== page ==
Figure 16:
The fluctuation of pH in the morning  (09.00 hr) according to the different fertilizer treatments


Figure 17
:
The fluctuation of pH in the afternoon (16.00 hr) according to the different fertilizer treatments

Water temperature

There were no differences among the treatments (Table 9; Figures 16 and 17).

Water transparency

The water transparency differed among treatments with the lowest value for the effluent, followed by thechemical fertilizer and fresh pig manure, respectively ( Figure 18)

Figure 18: The mean values  of water transparency according to
the different fertilizer treatments

Biodigester effluent versus fresh manure

The most important finding in the present study is the 55% increase in net fish yield as a result of processing the pig manure through a biodigester.  In a comparison of fresh pig manure (FPM) and biogas fermentation liquid (BFL) [presumably the liquid fraction of the biodigester effluent], in a polyculture of seven species (Silver carp, Bighead carp, Chinese bream, Grass carp, Black carp, Common carp and Crucian carp), the overall fish yield in the BFL ponds was 26.2% higher than in FPM ponds and all the species responded similarly, except for the Bighead carp that grew at the same rate on both treatments (Han Yuqin and Ding Jieyi 1983). In contrast, in the present study the Bighead carp grew faster in the effluent ponds (0.57 g/day) than in those fertilized with fresh pig manure (0.28 g/day). The Bighead carp feeds mainly on zooplankton and the population of zooplankton in the pond is dependent on the presence of phytoplankton (since zooplankton feeds on phytoplankton). Therefore, if the phytoplankton grows well, zooplankton grows well also. Thus it is to be expected that Bighead carp will grow faster in ponds loaded with effluent than in those loaded with fresh pig manure.

Nitrogen recycling

The efficiency with which nutrients are recycled in the farming system is an important indicator of sustainability. In the present study, estimates were made of the proportion of the applied fertilizer nitrogen  that was recovered in the fish biomass (Table 10). For the estimation of the nitrogen content of the fish it was assumed that 20% of the live weight was protein and that 16% of the protein was in the form of nitrogen. 

Table 10: Efficiency of utilization of nitrogen in the three fertilizer systems

 

Effluent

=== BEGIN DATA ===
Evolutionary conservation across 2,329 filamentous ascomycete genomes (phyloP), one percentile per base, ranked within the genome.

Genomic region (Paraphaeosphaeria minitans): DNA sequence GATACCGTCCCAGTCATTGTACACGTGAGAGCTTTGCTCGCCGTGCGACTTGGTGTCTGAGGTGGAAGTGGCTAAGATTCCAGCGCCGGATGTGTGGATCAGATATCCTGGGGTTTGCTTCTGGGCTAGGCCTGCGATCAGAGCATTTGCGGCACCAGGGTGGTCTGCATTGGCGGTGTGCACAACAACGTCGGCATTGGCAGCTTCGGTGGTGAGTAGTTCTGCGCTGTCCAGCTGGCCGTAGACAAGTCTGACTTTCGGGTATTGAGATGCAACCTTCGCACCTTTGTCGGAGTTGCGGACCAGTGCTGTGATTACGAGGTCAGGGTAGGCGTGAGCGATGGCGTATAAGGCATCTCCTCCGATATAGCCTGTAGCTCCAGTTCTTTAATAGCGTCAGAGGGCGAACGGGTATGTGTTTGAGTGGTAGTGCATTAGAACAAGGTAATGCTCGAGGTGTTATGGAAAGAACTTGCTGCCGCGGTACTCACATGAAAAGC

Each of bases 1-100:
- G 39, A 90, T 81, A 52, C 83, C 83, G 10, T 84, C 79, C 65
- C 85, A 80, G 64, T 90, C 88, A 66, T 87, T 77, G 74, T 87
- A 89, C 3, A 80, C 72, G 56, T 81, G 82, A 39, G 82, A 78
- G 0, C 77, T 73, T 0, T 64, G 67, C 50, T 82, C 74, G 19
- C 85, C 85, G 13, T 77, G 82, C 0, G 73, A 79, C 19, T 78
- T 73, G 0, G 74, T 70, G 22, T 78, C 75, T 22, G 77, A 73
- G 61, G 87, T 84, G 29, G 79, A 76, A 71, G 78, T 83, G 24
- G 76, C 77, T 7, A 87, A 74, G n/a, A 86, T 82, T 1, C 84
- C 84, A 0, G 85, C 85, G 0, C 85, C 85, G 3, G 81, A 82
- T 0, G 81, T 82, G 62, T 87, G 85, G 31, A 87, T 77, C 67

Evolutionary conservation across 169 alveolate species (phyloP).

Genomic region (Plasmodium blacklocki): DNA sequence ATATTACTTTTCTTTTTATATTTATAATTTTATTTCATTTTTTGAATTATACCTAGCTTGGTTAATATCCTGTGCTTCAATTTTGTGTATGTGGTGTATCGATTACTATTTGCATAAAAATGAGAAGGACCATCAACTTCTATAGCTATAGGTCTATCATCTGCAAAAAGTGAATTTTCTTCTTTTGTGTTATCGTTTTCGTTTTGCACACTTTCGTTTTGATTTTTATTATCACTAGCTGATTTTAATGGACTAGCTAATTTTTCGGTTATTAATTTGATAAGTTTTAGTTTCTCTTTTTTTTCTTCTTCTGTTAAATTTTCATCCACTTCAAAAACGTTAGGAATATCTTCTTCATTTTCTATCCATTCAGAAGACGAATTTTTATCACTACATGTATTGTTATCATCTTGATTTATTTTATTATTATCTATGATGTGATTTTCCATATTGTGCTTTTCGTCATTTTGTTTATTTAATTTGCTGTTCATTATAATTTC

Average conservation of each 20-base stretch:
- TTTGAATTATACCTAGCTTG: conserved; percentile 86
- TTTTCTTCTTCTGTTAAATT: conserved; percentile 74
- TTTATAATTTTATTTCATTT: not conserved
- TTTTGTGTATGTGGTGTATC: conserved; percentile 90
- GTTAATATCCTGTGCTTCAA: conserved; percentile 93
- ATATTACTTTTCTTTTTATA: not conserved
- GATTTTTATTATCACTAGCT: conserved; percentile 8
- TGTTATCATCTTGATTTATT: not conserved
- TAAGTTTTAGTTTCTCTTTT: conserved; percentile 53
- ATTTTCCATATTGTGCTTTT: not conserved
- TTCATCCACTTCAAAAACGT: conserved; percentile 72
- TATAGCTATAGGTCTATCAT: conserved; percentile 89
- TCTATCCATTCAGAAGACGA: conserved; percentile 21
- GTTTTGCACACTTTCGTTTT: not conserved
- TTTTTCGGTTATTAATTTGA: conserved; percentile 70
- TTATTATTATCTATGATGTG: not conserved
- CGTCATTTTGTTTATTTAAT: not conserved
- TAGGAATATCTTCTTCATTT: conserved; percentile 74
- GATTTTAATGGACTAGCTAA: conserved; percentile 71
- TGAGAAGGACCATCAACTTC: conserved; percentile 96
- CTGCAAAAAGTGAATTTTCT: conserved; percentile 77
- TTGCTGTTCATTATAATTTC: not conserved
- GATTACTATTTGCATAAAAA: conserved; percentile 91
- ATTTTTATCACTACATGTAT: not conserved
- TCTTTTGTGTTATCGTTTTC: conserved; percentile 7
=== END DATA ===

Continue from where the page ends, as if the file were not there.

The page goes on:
Manure

U-DAP

N balance, kg/ha

 

 

 

Input in fertilizer

117

119

108

Net gain in fish

48

31

40

N recovery, %

42

26

37

N recovery = (N gain - N input)*100

The rate of recovery of the nitrogen was highest for the effluent and lowest for the fresh pig manure.  In other words, processing the pig manure through the biodigester increased the rate of utilization of the nitrogen for fish growth by 62%.  The only comparable data are from the study of Kean Sophea and Preston (2001) where the effluent derived from a similar type of plastic plug-flow biodigester, also charged with pig manure, was used as fertilizer for growing water spinach planted in nutrient-poor sandy soil. The recovery of nitrogen in the water spinach biomass after a 28 day growth period with application of 140 kg N/ha was 54%.   Both the water spinach and the fish are edible by people and animals, however, the market value of the protein in fish for human consumption (about Rs 15,000/kg) is at least 50% higher than the protein in the water spinach (about Rs 10,000/kg of protein) [USD 1.00 = Rs 4,000]. 

Conclusion

Processing pig manure in an anaerobic biodigester, before using it as fertilizer for ponds stocked with a fish polyculture,  resulted in a 55% increase in net fish growth compared with direct application of the fresh manure. 

Compared with the use of  iso-nitrogenous amounts of a mixture of urea and di-ammonium phosphate, the net fish yield was increased by 27% in the ponds fertilized with biodigester effluent. 

All of the five fish species (Tilapia, Silver carp, Bighead carp, Silver barb and Mrigal) grew faster in ponds fertilized with effluent than with manure, but the degree of response was highest for Silver Carp, Bighead carp and Tilapia and least for Mrigal. 

Dissolved oxygen concentrations were significantly increased when the ponds were fertilized with effluent compared with fresh manure. Thus the principal benefit of prior anaerobic digestion of pig manure appears to be the decrease in the BOD (biological oxygen demand) in the effluent due to removal of carbon as methane in the digestion process. 

The recovery of nitrogen in the fish from the nitrogen in the fertilizer was 42% for the biogester effluent, 26% for the fresh manure and 37% for the mixture of urea and di-ammonium phosphate. 


Acknowledgement

We wish to acknowledge the assistance of of our colleagues Mr Chhaty for carrying out the laboratory analyses, Mr San Thy for help in installing the biodigester and Lylian Rodriguez and Dr Julio Ly for fruitful discussions during the conduct of the experiment.


References

AOAC  1990  Official Methods of Analysis. Association of Official Analytical Chemists. 15th edition (K Helrick editor) Arlington pp 1230